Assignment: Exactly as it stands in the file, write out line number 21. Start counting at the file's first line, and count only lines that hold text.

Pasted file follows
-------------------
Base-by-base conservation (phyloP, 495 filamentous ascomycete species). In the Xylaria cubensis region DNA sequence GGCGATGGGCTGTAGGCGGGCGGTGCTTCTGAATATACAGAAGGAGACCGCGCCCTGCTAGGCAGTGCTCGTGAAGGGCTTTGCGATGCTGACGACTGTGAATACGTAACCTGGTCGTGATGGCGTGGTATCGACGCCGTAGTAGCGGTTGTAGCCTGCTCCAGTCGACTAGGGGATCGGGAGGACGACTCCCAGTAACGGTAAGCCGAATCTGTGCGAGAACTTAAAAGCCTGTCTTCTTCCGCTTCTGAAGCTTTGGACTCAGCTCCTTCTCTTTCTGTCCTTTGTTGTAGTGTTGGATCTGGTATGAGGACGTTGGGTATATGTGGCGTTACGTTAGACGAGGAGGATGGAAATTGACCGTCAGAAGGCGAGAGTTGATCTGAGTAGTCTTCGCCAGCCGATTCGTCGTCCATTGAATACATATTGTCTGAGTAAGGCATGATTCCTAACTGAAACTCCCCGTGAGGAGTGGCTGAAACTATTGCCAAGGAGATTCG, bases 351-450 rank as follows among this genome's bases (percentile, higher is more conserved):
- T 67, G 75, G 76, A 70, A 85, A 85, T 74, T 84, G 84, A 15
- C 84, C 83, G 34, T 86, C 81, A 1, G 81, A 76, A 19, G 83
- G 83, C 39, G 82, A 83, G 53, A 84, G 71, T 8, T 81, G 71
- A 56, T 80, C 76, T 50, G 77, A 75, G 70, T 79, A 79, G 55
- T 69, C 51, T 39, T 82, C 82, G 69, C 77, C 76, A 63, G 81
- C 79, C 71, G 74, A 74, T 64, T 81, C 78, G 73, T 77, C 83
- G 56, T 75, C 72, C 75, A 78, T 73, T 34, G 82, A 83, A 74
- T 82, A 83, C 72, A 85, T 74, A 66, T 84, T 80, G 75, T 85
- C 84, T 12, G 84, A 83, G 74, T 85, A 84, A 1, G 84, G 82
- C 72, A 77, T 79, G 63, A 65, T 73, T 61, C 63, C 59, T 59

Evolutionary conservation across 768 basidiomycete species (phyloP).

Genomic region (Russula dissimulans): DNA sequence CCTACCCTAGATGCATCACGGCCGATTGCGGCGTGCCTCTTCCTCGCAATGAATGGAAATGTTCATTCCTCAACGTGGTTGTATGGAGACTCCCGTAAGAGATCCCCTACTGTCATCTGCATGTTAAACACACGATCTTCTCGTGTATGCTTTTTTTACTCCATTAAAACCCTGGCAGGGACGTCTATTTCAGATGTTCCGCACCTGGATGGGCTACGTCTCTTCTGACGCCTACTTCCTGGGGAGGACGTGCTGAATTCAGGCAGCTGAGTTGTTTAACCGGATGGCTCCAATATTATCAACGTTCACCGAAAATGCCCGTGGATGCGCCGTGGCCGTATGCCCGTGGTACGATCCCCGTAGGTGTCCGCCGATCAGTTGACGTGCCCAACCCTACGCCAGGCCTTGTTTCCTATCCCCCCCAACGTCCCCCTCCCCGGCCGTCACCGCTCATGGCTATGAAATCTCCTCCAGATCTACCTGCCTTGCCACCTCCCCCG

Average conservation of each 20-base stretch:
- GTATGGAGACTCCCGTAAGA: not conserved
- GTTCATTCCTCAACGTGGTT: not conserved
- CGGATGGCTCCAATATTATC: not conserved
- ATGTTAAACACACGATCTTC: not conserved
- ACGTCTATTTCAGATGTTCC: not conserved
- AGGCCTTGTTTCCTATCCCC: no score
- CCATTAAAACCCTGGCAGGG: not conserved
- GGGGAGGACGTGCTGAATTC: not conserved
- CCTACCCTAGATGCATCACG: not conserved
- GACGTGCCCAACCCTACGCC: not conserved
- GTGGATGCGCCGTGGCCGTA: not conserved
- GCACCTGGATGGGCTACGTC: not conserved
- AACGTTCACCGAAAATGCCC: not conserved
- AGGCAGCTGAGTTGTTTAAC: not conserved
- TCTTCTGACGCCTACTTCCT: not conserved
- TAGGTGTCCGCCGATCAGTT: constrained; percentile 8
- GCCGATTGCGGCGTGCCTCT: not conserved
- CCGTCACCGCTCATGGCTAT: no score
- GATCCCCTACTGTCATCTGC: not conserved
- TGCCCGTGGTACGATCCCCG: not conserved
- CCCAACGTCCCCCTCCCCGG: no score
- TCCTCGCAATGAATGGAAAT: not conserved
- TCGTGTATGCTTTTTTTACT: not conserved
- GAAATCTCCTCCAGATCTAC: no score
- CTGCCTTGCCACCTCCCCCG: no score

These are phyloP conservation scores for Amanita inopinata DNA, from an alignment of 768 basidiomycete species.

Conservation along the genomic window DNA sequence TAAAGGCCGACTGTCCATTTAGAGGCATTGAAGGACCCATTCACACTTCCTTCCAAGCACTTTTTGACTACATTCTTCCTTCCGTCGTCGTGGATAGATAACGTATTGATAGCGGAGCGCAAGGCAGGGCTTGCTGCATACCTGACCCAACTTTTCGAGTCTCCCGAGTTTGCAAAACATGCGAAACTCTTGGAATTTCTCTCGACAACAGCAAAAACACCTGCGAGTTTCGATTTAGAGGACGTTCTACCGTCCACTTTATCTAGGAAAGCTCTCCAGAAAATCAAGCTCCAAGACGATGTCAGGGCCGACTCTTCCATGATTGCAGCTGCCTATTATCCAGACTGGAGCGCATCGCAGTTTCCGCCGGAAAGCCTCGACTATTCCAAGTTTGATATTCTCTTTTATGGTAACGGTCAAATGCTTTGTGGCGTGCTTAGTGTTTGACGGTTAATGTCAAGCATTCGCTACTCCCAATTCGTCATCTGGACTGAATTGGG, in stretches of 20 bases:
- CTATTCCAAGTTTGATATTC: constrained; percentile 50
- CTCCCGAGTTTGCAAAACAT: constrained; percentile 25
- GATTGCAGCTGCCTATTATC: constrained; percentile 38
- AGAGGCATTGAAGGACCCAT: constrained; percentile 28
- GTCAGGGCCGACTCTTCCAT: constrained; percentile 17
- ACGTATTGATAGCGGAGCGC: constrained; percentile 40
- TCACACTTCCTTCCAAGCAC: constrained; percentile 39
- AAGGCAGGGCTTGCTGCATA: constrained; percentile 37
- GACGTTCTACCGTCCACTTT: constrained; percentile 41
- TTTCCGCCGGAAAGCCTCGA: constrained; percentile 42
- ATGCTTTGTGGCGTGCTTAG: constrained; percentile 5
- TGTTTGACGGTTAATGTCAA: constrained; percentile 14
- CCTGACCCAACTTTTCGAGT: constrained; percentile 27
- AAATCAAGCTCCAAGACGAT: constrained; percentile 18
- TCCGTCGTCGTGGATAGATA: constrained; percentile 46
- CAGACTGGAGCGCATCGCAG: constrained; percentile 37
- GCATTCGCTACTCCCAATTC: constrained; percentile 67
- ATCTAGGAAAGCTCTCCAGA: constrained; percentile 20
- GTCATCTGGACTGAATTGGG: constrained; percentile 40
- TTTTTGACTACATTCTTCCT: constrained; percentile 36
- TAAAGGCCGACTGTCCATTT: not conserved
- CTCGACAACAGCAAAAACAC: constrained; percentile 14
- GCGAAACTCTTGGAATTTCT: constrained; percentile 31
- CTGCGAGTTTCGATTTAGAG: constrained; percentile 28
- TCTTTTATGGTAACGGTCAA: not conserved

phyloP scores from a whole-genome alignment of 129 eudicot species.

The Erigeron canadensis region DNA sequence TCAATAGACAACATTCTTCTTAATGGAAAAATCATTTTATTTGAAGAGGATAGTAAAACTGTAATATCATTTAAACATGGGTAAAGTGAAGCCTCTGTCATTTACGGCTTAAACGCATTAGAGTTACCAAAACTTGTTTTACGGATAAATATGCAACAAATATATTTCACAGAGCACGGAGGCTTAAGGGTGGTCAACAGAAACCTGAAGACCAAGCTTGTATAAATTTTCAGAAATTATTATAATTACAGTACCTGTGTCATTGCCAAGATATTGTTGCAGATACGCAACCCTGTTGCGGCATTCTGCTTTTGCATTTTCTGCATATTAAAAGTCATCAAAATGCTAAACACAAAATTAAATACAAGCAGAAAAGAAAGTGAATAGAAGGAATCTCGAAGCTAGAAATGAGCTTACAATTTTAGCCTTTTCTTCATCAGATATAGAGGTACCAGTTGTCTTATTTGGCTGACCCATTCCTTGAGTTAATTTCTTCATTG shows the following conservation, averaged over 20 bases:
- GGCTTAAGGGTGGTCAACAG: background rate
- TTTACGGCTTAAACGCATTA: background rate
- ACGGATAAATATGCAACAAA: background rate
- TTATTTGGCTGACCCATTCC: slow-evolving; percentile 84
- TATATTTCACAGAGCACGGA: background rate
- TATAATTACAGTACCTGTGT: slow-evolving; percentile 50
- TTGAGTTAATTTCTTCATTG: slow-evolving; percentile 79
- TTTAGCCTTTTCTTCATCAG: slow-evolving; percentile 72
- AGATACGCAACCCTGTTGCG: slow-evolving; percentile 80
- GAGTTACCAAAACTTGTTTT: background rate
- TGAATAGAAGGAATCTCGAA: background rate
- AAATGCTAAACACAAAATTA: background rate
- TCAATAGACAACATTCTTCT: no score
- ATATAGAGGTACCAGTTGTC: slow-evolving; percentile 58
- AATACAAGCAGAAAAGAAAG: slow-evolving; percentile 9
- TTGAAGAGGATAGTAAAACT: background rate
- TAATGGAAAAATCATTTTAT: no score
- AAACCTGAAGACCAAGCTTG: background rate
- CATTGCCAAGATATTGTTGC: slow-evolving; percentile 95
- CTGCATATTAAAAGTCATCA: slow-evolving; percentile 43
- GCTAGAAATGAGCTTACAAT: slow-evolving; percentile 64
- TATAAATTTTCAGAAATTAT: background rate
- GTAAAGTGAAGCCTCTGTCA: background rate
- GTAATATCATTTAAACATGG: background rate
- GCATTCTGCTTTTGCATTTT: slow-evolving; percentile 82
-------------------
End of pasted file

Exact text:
- CCATTAAAACCCTGGCAGGG: not conserved